Sea Maiden 13 Martha and Sea Master Neptune by Robert Kline
This beautiful Sea Maiden and Sea Master illustration is from a collection of Sea Maidens (mermaids), Sea Babies (mermaid babies), Sea Masters (merman), pirates and fairies created by renowned artist and novelist Robert Kline of St. Augustine, Florida. The illustrations are from Robert’s novel The Forgotten Voyage of H.M.S. Baci in which Sir Edmund Roberts describes in his log, his various Sea Maiden, Sea Baby and Sea Master sightings. The following is the excerpt for this illustration:
Replete with a new mizzen mast, a recovered captain and a rested crew, the second attempt at rounding Cape Horn went as easily as “kiss my hand;” and so in fine spirit’s the Baci sailed into the vast Pacific Ocean and up the western coast of South America, fair weather and fine sailing lofting morale to its newest peak. But the sense of goodwill and harmonious interdependence faltered and then failed with the sighting of the 13th Sea Maiden. Sir Edmund Robert’s journal entries best recount the series of events: Curses of curse, most vile of luck! 13 indeed! Were I not the handmaiden of science I would fairly chuck the remainder of our voyage, strangle the crew, maroon the fickle captain (despite her beauty) and burn the good ship Baci to her waterline.
It began whilst I was sub aquatic in Halley’s patented diving bell, the H.M.S, Baci languishing in a snug and deserted bay replenishing fresh supplies ashore. It seems the hunting party led by Soshy George chanced upon a sunning Sea Maiden, befriended her and preferred grog to the point of blind inebriation and beyond until the poor dear lost consciousness and prompted panic-laced argument among her temptors – abandon her on the sand? Carry her to the ship? In the end they floated her in an attempt at revival and were astonished when a Sea Master appeared cowing the crew with foul glances and then gently gathering up the maiden and returning with her to the depths, passing the diving apparatus and affording us the sight of their moving quite carefully to sea.”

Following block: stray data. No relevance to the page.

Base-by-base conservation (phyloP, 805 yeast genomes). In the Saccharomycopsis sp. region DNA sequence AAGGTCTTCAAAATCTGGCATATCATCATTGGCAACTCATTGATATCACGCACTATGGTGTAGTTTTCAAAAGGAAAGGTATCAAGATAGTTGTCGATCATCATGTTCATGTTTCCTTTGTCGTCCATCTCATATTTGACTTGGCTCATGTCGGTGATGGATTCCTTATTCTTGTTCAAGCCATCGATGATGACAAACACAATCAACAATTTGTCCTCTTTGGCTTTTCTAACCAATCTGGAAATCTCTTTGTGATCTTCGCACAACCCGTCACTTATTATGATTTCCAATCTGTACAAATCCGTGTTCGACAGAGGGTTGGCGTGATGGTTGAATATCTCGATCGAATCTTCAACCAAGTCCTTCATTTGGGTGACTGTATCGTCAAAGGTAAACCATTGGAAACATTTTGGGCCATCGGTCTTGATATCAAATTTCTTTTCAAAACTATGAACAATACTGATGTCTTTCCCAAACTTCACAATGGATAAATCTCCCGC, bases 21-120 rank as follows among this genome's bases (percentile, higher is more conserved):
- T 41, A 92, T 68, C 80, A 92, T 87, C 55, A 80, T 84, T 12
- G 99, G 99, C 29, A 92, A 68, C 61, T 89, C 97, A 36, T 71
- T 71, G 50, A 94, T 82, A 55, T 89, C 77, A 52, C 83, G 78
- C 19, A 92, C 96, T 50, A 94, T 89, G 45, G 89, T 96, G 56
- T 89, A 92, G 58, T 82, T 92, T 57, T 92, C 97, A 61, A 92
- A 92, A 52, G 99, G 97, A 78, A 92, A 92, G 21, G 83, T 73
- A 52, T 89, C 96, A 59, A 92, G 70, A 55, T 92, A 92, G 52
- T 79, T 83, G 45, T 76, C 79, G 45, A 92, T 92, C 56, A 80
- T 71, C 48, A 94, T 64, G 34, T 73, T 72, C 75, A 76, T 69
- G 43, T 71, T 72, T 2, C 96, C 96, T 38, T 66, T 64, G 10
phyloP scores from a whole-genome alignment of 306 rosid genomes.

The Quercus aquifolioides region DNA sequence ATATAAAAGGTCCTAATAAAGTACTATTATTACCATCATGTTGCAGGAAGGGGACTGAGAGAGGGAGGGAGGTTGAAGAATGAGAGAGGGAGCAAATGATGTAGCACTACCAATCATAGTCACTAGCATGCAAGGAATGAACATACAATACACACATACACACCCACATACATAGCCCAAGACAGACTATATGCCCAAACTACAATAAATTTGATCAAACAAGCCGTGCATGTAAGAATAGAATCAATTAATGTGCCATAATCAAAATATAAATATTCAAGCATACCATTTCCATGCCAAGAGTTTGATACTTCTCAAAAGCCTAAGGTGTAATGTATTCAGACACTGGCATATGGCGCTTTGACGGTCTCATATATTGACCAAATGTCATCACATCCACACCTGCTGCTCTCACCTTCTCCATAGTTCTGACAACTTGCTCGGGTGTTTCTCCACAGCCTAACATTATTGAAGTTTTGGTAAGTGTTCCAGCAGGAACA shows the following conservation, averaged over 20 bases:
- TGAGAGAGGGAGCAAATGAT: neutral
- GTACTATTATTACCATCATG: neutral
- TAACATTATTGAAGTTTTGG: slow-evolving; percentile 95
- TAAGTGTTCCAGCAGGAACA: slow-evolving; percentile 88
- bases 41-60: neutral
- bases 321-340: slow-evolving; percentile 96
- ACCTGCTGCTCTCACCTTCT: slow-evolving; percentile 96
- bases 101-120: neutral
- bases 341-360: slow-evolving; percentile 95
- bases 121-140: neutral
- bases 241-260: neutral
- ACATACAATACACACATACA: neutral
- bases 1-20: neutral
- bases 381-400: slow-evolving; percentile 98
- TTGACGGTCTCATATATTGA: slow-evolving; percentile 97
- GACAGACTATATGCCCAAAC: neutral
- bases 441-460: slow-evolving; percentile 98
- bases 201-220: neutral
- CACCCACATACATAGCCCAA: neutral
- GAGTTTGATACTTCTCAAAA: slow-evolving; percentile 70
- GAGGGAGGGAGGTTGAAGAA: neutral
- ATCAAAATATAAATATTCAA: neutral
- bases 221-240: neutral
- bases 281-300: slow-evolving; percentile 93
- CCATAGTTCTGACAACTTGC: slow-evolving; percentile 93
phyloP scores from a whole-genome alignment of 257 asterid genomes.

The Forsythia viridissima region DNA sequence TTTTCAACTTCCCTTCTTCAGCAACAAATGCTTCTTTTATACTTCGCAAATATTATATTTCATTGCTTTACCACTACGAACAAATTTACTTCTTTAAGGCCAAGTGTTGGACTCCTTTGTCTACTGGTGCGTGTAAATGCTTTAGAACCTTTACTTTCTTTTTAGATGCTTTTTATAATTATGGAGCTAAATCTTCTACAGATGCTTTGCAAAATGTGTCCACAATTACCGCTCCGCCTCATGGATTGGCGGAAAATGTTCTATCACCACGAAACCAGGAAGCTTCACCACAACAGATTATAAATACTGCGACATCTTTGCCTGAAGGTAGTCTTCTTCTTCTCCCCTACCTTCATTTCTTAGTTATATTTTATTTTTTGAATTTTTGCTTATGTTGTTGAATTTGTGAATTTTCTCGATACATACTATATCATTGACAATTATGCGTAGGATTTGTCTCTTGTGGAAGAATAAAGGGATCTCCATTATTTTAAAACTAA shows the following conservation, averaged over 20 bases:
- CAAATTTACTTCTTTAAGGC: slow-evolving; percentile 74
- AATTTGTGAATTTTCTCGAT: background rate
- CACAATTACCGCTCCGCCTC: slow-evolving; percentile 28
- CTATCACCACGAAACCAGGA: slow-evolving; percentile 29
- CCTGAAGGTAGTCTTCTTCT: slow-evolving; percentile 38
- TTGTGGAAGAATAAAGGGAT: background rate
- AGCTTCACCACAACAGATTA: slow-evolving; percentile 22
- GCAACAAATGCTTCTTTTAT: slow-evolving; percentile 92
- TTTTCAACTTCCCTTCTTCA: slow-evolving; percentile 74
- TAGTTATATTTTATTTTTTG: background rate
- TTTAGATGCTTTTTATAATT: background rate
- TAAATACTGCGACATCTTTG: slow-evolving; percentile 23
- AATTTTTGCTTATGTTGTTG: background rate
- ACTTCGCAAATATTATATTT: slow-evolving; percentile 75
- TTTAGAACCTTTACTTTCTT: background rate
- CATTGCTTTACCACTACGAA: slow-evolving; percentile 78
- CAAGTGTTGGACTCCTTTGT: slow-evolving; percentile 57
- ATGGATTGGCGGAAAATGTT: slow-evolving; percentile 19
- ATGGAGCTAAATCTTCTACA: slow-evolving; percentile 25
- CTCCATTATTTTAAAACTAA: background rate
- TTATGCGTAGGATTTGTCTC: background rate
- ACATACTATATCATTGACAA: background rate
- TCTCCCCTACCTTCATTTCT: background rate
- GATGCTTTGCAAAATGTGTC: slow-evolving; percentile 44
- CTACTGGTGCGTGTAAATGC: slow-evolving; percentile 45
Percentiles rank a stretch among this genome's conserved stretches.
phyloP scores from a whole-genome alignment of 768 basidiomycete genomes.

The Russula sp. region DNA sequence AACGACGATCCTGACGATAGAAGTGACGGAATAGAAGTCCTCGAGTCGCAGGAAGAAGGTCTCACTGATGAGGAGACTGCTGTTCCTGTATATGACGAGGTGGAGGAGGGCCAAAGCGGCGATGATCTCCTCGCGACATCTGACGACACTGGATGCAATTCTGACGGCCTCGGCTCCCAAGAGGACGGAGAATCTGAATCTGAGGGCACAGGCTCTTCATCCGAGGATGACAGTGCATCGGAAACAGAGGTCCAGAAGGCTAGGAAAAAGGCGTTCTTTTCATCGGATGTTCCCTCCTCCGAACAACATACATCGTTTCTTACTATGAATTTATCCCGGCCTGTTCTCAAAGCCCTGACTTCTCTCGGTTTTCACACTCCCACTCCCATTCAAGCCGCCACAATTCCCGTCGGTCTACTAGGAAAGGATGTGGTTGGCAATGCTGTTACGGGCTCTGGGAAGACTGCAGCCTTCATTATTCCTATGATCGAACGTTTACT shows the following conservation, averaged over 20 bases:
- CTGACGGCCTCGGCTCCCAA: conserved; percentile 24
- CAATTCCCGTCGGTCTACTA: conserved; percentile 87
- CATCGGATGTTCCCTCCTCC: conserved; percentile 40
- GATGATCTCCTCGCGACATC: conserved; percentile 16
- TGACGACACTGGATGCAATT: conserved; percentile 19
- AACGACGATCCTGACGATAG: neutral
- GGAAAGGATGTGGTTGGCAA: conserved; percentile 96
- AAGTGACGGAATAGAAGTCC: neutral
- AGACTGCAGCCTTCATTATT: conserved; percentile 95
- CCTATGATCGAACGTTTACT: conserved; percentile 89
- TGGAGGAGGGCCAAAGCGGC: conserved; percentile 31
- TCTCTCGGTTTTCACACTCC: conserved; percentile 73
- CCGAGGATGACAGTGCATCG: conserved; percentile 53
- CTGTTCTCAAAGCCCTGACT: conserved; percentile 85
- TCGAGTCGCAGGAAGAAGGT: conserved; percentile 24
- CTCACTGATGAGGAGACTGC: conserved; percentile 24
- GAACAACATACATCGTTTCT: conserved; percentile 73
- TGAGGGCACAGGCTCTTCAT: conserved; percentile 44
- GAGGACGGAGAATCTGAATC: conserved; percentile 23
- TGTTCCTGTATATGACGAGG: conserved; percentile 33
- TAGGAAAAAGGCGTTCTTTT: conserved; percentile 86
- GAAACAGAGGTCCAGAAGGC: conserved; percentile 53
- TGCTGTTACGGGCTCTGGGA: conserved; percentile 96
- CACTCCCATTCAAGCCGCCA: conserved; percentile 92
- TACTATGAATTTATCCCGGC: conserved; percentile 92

Non-plussed, Gnarly Dan, my bell mate remarked, “She’s a beauty, ain’t she? Appears besotted though and that can’t be good; it’s that way with all woman — they can handle a compliment much better than a drink. That’d be Neptune , her king, doing the rescue work.” And from the seeds grow our monumental fractiousness. The crew is divided as such; those angry with their mates playing the fool with a Sea Maiden and rum; those ensnared in explaining away the Sea Master as Neptune and thus no treat to the romantic link between Sea Maiden and sailors; those remarking the Sea Master’s lack of saintly beard, trident and advanced age as proof he is not Neptune and therefore suggesting a plethora of Sea Masters frolicking with our Sea Maidens; those jealous Captain Constance Daphne’s new interest in the diving bell and the detailed accounts of the Sea Master’s physique.
Consequently, the crew is doubly slighted and in no mood to brook quarter should be the Sea Master reappear, some going so far as to randomly discard rope nets and loose cannon balls over the side. We are so near mutiny I go about with my notebook and sketches on my person.
His journal reads:
Maiden Inebriatus March 30, 1833 Average weight, golden hair, minimum alcohol tolerance.
Hale, strong, defined musculature.
Both sighted in protected harbor of San Carlos at the island of Chiloe.
This illustration is available for purchase in the following matted sizes: 5″ x 7″, 8″ x 10″, 11″ x 14″ and an 11″ x 17″ that comes unmatted on a piece of 1/4″ foam board.